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When large parts of the world are in quarantine and many countries have imposed restrictions on travel and crossing borders because of the Corona virus, our colleague, Lena Grahn has reflected on whether anything positive can come out of this crisis.

With the climate issue and now Corona on everyone’s lips, the old Swedish proverb “Away is good but home is best” seems to be a sensible guideline when planning this year’s holidays.

For many years, we have become accustomed to a shrinking world. We have been able to buy food from all over the world in the grocery store around the corner. We have got used to instant contact with people on the other side of the globe. When planning our holidays, Thailand's sandy beaches, shopping in London or a hike on the Inca Trail to Machu Picchu have been just a flight away.

Perhaps we have forgotten that grandeur can also be found in little things. Have we become blind and no longer see the beauty of our local environment? When we communicate with each other, are we too busy to really look each other in the eye?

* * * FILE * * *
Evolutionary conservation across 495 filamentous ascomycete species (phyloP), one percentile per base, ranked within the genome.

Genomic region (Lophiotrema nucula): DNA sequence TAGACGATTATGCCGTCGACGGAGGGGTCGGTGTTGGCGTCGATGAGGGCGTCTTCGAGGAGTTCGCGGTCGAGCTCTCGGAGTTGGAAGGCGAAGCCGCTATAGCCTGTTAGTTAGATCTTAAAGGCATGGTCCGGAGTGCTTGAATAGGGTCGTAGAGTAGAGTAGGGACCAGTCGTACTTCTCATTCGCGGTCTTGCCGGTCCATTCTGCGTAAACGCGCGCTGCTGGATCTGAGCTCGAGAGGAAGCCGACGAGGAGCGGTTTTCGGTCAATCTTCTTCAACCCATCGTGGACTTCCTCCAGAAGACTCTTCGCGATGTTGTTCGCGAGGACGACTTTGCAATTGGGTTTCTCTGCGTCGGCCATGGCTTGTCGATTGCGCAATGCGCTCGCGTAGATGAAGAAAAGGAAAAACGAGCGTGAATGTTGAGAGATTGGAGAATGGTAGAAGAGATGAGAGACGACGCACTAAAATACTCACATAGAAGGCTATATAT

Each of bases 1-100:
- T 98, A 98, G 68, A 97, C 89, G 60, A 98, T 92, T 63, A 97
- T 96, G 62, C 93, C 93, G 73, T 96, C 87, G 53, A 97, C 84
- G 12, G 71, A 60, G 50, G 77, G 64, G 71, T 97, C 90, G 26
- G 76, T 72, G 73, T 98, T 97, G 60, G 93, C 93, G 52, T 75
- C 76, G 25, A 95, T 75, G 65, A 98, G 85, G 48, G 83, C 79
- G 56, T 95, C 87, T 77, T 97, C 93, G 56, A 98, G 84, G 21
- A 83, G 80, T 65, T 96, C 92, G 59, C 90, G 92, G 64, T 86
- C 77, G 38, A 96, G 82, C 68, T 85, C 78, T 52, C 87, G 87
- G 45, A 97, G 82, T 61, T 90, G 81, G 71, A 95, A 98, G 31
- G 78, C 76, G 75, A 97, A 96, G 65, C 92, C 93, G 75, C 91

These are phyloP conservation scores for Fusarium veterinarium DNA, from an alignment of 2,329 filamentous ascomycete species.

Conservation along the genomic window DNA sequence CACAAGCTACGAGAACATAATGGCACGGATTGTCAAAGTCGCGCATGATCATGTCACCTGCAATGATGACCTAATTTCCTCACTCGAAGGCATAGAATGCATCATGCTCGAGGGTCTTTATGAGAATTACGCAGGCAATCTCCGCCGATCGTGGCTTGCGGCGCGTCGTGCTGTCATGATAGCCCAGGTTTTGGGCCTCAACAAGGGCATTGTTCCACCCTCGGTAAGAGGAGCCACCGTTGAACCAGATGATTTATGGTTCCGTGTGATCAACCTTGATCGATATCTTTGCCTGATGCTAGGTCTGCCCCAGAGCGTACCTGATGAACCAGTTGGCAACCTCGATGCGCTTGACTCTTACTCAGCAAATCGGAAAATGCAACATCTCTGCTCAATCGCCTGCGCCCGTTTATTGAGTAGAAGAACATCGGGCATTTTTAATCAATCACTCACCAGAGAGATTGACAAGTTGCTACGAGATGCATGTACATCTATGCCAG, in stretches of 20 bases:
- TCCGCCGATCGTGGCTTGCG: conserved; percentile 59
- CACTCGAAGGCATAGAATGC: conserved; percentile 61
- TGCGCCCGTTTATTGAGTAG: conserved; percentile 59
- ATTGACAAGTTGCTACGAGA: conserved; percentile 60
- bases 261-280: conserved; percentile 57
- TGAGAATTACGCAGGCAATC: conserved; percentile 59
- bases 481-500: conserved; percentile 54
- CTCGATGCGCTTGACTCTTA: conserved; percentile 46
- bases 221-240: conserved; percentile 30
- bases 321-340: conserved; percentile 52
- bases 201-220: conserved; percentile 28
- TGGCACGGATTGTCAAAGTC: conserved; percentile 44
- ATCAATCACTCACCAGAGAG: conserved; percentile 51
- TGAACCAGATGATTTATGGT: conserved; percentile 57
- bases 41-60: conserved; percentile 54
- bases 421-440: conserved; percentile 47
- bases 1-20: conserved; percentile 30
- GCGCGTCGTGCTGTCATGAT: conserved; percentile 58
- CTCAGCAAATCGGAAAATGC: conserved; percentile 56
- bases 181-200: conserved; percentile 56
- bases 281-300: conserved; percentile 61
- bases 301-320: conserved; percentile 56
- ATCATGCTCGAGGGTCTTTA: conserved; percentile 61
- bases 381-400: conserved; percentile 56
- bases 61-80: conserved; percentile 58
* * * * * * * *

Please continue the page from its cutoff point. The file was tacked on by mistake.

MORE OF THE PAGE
A crisis, such as the climate crisis or the Corona crisis, also presents opportunities. This may be the year when we rediscover forgotten hideaways or, for that matter, find new gems in our local surroundings and maybe also new ways of being together. When public gatherings imply a risk of becoming infected, a STAYCATION in nature can be something that gives double peace in mind.

Instead of rushing around, looking at as many sights as possible, we can allow ourselves to sit and enjoy the breeze of the trees, the waves hitting the beach and the buzzing wings of a dragonfly as it flies around in search of food. Instead of queueing for rides in some amusement park or eating dinner in a noisy restaurant, we can explore the great outdoors and after a day of discoveries in nature, we can sit and eat with our children around a campfire, look them in the eye and talk about important things. Camping with the kids can give them an experience of a lifetime.